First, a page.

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Timeless :: The Lakefront :: Waterley Arbor :: Cheap MLB Jerseys let us ask - View Topic
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Cheap MLB Jerseys let us ask (27th Jun 16 at 12:58am UTC)
What is so hard about retirement? This sounds like a made up question. Many people feel retirement is no big deal; you just stop working! But Cheap MLB Jerseys , let us ask the question another way: what is a good retirement? After all, we pretty much know what a good education is and have some ideas about a good career, but what are the qualities which make a "good" retirement? If you believe the ads from financial service companies, you probably think that money is the answer. And certainly money is important. But there is a lot more to it than that.

A friend of ours, Bill, got a new puppy, and hired a dog trainer. The trainer arrived at his home, introduced herself, and asked, "Now exactly what is this puppy going to do?" "What do you mean," Bill replied, "he's going to be a puppy!" "No, no, no!" she exclaimed, "Is he going to fetch the newspaper? Is he going to guard the house? Is he going to heard sheep? If he's going to be happy, he has to have a purpose!"

Just like that puppy, we all need a sense of purpose in our lives, and we continue to need it after we retire. We had a sense of purpose when we were in school. For some of us, it was qualifying for the next grade or the next level. For others it was getting through to get out. No matter. During our working years, we also had a sense of purpose as we built our careers and raised our families. Our careers were central in helping us define who we were by what we did and it occupied the bulk of our days. And we knew what it felt like to be successful, to be recognized for our contributions. And we could usually find a way to measure our progress against others.

But retirement is different. What are the measuring rods? Thank goodness, you say, I'm glad I'm getting out of all that competitive stuff! And perhaps you do want to give up the aspects of belonging to a stressful, competitive community (like the workplace). But there is always a need to find a sense of purpose, of making a contribution. Previous generations choose one of three general ways forward: (1) a hedonistic pursuit of "not working," (2) a dedication to non-profit causes, or (3) grandparenting, which was work but not for pay. And for many people those directions satisfied the few years they had between retirement and either physical frailty or death.

The baby boomer generation is different. If you are now in your 50s or early 60s and active, the chances are that you will live another quarter of a century or more, and for most of that time you will be in good health. What are you going to do with this new time, which some call the "30-year bonus round." There are no real models to guide you. History has few answers. For 99.9 % of human existence, there was no such thing as retirement. We worked until we dropped. When the first government-supported pension program was started in 1889 by Germany's first chancellor, Otto Von Bismarck, pension payments began at age 65, at a time when the average life expectancy was 47! So most people died before they ever saw a check! And our families do not offer much help as a reference. Oh yes, there is usually someone in the family who lived to be 93 or more, but he or she was usually living most of those later years in a state of physical, and frequently emotional, frailty.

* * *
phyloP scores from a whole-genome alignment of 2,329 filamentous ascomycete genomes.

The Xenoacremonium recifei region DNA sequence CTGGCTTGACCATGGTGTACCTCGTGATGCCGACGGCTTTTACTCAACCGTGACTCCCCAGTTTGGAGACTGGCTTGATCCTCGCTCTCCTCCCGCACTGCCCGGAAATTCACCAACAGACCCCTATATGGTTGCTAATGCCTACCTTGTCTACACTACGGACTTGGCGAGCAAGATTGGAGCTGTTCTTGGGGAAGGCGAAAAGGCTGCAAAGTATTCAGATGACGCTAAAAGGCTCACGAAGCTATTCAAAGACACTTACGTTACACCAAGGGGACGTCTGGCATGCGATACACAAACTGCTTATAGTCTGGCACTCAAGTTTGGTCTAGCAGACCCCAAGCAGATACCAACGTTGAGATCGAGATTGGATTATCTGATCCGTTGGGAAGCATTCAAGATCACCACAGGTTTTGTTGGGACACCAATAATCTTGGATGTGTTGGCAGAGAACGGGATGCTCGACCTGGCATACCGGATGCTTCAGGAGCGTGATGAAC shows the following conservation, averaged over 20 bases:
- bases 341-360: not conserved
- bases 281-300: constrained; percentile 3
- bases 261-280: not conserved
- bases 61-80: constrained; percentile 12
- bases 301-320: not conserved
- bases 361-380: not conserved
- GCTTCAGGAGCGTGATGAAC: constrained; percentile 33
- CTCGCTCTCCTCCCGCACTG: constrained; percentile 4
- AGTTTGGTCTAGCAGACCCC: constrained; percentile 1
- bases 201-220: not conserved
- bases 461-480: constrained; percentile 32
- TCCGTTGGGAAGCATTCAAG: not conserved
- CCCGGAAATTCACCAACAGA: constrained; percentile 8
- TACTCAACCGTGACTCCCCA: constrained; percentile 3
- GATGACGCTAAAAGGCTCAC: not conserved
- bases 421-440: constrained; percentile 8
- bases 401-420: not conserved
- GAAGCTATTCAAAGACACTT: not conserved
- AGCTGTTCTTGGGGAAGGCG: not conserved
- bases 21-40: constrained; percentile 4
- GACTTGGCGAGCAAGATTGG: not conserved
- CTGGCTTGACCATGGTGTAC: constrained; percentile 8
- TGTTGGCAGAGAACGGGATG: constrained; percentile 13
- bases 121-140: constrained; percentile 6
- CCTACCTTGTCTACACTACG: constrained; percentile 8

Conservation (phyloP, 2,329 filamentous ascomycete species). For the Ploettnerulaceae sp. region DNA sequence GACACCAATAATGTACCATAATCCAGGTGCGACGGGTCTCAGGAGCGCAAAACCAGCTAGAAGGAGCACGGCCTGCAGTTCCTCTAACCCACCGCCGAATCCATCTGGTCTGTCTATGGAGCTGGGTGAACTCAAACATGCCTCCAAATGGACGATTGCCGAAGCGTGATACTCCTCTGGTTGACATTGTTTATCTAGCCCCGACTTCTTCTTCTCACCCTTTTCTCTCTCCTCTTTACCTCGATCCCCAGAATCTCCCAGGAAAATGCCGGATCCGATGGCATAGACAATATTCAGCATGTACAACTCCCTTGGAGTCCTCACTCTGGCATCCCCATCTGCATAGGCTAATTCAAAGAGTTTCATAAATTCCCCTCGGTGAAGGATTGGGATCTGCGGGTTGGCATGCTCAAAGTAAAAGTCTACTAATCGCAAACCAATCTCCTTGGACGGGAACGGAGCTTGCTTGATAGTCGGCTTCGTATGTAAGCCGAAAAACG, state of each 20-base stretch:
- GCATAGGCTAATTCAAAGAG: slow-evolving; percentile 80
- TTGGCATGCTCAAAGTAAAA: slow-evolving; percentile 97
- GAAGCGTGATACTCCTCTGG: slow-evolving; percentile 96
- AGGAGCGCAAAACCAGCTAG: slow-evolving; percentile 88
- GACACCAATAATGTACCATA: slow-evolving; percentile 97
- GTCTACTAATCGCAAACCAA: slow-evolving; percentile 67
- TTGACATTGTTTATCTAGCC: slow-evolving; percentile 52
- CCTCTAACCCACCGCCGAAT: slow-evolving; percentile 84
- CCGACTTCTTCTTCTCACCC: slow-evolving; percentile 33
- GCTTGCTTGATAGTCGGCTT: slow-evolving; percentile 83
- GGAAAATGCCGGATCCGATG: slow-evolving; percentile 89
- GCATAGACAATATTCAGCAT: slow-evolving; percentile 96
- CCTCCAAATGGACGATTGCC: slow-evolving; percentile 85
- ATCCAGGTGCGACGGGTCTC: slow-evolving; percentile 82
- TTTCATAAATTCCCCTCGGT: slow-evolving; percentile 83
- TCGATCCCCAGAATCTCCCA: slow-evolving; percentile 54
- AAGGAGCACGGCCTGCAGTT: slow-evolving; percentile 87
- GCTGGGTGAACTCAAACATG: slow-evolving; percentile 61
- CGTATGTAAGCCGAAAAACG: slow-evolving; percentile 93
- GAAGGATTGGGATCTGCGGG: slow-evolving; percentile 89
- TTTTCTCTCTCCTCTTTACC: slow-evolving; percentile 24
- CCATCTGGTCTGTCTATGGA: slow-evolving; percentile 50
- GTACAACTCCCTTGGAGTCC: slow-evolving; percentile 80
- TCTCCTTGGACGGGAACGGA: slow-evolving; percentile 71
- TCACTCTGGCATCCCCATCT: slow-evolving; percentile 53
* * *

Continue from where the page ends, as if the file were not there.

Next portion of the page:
So how do we find our sense of purpose, or how do we recreate one? In our book, "Your Retirement, Your Way," we explain two different but complementary methods for finding a sense of purpose. The first can be done at home on your own time. We encourage exploration of times in your life when you have experienced an extreme sense of purpose. And we train you to mine these memories, helping you to explore and analyze them. Like an anthropologist, an explorer, or acting as your own psychoanalyst, you explore your motivational needs when you were deeply engaged. Now frequently the information may be coded. If you remember loving to play football, for example, that doesn't mean you want to be a football player in retirement, but it can mean that you love being part of a team and having a schedule! And that is what you need to do: understand what motivates you.

The second method involves a process for analyzing your own personality. We use the Birkman Personality Profile (a customized brief version) in our book. Having a deeper understanding of your own personality will help you create a retirement lifestyle that will complement that personality. The point is to get enough information to become the architect, the visionary, and the author of a retirement lifestyle which will give you a sense of purpose and also make you feel satisfied and fulfilled.

Compiling this information will help you begin the planning of a journey, one which may be exciting enough to last a quarter of a century or more! And it has been statistically proven that happy people live longer.

Best wishes for a wonderfully long retirement, full of meaning, excitement, and purpose.
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